Are we all in agreement that the best things about these "aliens invade Earth" flicks are the scenes of death and destruction on a massive scale? That's why audiences will always flock to a good disaster movie: because people dig watching things go boom. (Don't tell me that Titanic is the highest-grossing film of all time just because of the romance.) I'm no different, so I was looking forward to War of the Worlds, despite my reservations about Tom Cruise's acting talents and my waning interest in Steven Spielberg's output. I figured if anybody could make an alien invasion scary and tense, it would be Spielberg; the old boy still has some juice left in him and, special effects being what they are today, some fine visual mayhem would surely be in store.
On a visceral level, War of the Worlds doesn't disappoint. There is scene after memorable scene of horror: A speeding train on fire. A human mob as terrifying as anything that could come from outer space. A woman being zapped to dust before our very eyes. The film serves up an affective vision of hell on earth, shrewdly alluding to several familiar real-life disasters, from September 11th to the Titanic to the Holocaust to even the 2004 tsunami.
Of course, Spielberg also has to have his usual "broken family in need of repair" storyline, and so you have Tom Cruise as a divorced father of two who's got the kids for the weekend while his dreary ex-wife cavorts with her new husband in Boston (unaware, naturally, of the upcoming devastation). As the kids, ubiquitous child star Dakota Fanning and Cruise dead-ringer Justin Chatwin are appropriately snotty – clearly, they can't stand ol' Pops – though their surly attitudes may wear thin on audience members. Fanning's character, for instance, has good reason to scream a lot, but it doesn't make the screaming any more enjoyable.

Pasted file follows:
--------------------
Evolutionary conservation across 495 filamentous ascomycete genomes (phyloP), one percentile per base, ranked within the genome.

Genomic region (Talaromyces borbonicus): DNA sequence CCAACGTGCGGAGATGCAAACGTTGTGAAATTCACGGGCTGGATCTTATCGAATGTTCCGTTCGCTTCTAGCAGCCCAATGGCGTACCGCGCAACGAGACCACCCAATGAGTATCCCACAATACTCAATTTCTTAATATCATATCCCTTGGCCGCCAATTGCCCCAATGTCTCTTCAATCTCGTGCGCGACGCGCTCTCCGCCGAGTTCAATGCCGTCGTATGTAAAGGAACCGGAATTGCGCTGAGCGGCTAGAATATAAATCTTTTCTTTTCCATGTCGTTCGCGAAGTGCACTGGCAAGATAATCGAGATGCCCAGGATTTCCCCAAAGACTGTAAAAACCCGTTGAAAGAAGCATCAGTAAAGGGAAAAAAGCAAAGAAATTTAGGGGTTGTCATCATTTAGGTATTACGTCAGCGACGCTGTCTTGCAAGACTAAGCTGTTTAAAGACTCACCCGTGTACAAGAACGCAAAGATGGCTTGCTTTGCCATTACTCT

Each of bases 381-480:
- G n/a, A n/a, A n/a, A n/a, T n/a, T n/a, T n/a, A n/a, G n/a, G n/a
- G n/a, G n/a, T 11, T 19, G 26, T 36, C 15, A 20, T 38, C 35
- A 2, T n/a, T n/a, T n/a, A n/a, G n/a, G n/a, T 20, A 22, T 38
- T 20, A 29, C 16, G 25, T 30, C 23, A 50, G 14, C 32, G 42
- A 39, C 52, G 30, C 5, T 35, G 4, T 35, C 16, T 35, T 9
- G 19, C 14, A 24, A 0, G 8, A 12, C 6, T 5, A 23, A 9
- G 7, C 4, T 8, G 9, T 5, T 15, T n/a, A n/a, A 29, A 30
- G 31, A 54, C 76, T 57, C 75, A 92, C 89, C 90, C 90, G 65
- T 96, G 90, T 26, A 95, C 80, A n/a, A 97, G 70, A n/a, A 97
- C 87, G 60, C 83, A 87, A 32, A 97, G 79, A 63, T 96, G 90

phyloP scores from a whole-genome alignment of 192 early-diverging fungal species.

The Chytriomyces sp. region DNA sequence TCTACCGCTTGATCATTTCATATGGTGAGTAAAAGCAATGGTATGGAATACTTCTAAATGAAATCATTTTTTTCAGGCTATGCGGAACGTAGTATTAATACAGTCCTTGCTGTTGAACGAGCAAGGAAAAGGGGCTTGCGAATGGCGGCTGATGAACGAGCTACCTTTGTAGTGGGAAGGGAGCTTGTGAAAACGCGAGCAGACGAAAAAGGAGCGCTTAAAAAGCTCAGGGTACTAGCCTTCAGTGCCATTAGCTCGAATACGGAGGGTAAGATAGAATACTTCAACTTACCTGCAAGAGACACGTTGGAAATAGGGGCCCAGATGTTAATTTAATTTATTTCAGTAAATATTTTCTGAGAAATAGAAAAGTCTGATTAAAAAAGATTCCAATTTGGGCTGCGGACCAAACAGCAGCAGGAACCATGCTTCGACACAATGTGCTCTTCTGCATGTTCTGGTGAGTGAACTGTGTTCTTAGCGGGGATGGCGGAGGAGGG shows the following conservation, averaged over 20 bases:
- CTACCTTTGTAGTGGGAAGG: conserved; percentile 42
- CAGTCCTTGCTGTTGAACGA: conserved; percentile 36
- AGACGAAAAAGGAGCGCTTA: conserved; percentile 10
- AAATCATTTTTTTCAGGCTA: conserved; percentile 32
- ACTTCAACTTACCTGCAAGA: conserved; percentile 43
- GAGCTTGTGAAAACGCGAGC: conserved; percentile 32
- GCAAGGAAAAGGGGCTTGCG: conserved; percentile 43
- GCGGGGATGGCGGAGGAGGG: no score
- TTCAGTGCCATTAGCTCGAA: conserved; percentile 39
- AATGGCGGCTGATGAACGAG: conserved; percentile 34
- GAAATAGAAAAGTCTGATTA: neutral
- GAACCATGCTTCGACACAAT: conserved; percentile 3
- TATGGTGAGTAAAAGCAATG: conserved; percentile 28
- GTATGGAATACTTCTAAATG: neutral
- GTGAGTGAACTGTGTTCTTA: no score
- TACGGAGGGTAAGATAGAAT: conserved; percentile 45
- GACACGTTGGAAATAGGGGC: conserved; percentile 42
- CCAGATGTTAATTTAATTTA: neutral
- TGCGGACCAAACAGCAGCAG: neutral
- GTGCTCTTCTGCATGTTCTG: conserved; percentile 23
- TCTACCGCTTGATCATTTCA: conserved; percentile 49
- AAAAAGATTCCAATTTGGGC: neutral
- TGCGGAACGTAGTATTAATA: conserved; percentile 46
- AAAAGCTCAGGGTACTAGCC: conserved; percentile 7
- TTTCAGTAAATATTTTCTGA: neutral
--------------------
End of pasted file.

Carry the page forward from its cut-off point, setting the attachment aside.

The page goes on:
As for Tom Terrific, I'm happy to report that, with Spielberg perhaps the only director who can get a restrained, no-B.S. performance out of the actor, he isn't annoying at all. And I suppose it's very telling that I'm praising this movie just because, for once, Cruise is mostly tolerable and Spielberg is mostly unsentimental.
Regardless, War of the Worlds offers plenty of thrills and freakouts through the bulk of its two hours. It was only afterward that I started noticing the piles of inconsistencies in the story. The aliens, for example, can't quite decide on the best way to kill Earthlings. Vaporize them with their laser beams? Haul them up to feed themselves and/or their giant tripod war machines? Or just blast them into the water and let them float away? More importantly, how does Cruise manage to start a car, when thousands of other automobiles remain lifeless? For that matter, how can other characters operate video cameras when all other electronics – even analog wristwatches – cease to function when the aliens arrive? To bring up more examples would risk spoiling the plot, but suffice to say, there are so many, and they're so glaringly obvious, that the more I think about this film, the less I like it. On the upside, it remains a technical triumph: the visual effects are, as expected, nearly perfect, but it's the awesome sound design that's the unsung hero here.